(Posted to the Introduction to Marxism mailing list)
Where Bill Warren came from (image courtesy of The Cedar Lounge Revolution)
As should be obvious by now, much of the material that I have been forwarding is connected to major debates within Marxism, such as underconsumption/overaccumulation, dependency theory/Brenner critique, etc. This was not my original intention, but I have become persuaded that this is a good way to approach the material. Keep in mind that much of Marx and Lenin’s writings specifically arose in the context of a debate. I would also say that much of my training in Marxism, except for the occasional classes organized by the theory-bereft SWP, took place through my exposure to debates in the party.
Although the late Bill Warren is a pretty obscure figure today, he generated a lot of attention in the early 1970s when he wrote a 66 page article in the September-October 1973 New Review titled “Imperialism and Capitalist Industrialization” that argued that imperialism was dying out in the 3rd world under the impact of local industrial development. In other words, capitalism was basically playing a progressive role in places like Brazil, India, Nigeria, etc. The end result of this development would be something approximating Thomas Friedman’s “The World is Flat” thesis.
As counter-intuitive as all this seems, there have always been bits and pieces of the Marxist classics that people like Warren could have appealed to. For example, Karl Marx wrote “The country that is more developed industrially only shows, to the less developed, the image of its own future” in the preface to V. 1 of Capital (1867 German Edition). Nearly 50 years later Leon Trotsky would write in “Third International After Lenin”:
In contrast to the economic systems which preceded it, capitalism inherently and constantly aims at economic expansion, at the penetration of new territories, the surmounting of economic differences, the conversion of self-sufficient provincial and national economies into a system of financial interrelationships. Thereby it brings about their rapprochment and equalizes the economic and cultural levels of the most progressive and the most backward countries. Without this main process, it would be impossible to conceive of the levelling out, first, of Europe with Great Britain, and then, of America with Europe; the industrialization of the colonies, the diminishing gap between India and Great Britain.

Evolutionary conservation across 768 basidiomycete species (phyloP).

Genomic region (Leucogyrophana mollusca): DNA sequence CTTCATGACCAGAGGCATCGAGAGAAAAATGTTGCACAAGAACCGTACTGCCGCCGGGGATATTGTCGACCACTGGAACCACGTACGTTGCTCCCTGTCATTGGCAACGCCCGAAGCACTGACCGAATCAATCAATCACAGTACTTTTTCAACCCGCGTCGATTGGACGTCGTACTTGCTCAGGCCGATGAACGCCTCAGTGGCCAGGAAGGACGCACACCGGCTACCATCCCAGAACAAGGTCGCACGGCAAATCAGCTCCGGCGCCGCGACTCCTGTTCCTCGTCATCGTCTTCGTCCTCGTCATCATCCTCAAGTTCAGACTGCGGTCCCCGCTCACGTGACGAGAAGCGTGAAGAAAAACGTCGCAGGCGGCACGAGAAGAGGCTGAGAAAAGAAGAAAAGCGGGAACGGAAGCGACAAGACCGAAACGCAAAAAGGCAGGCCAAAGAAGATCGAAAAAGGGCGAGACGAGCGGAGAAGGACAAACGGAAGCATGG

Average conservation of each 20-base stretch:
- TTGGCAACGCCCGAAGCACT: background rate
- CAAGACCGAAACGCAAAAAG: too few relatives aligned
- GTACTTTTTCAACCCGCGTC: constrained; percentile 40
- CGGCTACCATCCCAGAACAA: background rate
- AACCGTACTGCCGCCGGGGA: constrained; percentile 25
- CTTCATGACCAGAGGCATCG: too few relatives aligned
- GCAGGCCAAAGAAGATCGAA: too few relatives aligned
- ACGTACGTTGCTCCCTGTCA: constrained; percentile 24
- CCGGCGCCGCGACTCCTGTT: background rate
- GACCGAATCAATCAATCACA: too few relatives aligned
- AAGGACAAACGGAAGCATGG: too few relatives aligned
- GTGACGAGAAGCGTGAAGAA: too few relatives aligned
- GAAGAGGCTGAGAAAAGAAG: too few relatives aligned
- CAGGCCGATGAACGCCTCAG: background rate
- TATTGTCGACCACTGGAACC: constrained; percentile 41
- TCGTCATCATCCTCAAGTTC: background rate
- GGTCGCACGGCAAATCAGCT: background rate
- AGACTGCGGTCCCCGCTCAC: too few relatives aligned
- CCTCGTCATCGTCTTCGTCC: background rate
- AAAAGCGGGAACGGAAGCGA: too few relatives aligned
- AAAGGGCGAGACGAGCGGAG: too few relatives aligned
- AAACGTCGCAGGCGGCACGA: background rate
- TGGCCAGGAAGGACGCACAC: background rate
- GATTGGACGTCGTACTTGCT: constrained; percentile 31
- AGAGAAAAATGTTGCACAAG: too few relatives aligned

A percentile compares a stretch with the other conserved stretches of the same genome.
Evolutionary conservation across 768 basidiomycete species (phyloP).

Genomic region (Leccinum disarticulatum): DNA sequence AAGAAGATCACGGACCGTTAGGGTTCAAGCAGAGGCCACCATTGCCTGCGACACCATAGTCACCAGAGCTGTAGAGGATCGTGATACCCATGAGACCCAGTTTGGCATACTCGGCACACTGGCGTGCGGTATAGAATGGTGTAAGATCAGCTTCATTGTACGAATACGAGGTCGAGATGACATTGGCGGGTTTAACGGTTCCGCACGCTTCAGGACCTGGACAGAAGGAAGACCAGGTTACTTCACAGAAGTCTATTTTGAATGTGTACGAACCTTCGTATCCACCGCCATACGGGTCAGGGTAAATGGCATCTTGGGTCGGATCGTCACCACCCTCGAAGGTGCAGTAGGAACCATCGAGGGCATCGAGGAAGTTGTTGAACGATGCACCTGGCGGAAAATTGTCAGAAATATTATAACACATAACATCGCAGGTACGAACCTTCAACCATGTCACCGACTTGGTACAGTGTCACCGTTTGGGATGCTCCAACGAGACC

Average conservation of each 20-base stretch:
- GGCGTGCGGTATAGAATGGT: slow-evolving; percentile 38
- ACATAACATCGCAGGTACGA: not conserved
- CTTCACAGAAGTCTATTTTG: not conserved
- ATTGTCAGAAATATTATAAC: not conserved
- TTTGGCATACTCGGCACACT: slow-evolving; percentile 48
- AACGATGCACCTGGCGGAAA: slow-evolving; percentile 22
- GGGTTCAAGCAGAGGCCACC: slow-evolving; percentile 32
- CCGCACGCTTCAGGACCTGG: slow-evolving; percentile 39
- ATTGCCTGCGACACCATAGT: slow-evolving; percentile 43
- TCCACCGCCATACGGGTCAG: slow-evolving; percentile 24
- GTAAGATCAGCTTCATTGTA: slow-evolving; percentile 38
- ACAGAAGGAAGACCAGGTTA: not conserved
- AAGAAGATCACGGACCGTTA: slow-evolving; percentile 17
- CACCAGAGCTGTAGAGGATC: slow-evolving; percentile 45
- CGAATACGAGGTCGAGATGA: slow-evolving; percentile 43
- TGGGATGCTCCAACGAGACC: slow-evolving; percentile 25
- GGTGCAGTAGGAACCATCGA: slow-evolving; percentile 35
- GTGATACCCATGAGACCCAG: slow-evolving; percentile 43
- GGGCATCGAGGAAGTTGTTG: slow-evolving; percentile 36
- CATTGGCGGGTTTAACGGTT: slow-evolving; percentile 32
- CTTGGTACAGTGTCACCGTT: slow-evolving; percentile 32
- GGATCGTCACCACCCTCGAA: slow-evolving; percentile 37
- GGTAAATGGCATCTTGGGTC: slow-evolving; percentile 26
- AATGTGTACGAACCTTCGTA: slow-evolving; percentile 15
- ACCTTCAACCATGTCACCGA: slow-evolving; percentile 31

Since Warren’s article is so long, it would not be useful for me to forward the entire item. However, I will include some key passages from it as well as some rejoinders that appeared in the New Left Review. For those of you who have a particular interest in the topic, contact me offlist and I will be happy to send you the entire article(s).
Before proceeding, I would like to sketch out the political and historical context in which Warren’s ideas were put forward. To start with, Warren was a member of British and Irish Communist Organization (B&ICO, often referred to simply as BICO), a split from the Irish Communist Group in 1965 that adhered to various aspects of Stalinist and Maoist orthodoxy with some rather odd innovations, the most controversial of which was opposition to the Northern Irish Catholic struggle. They argued from a workerist perspective that was reminiscent of the CPUSA’s hostility to Malcolm X in the early 1960s.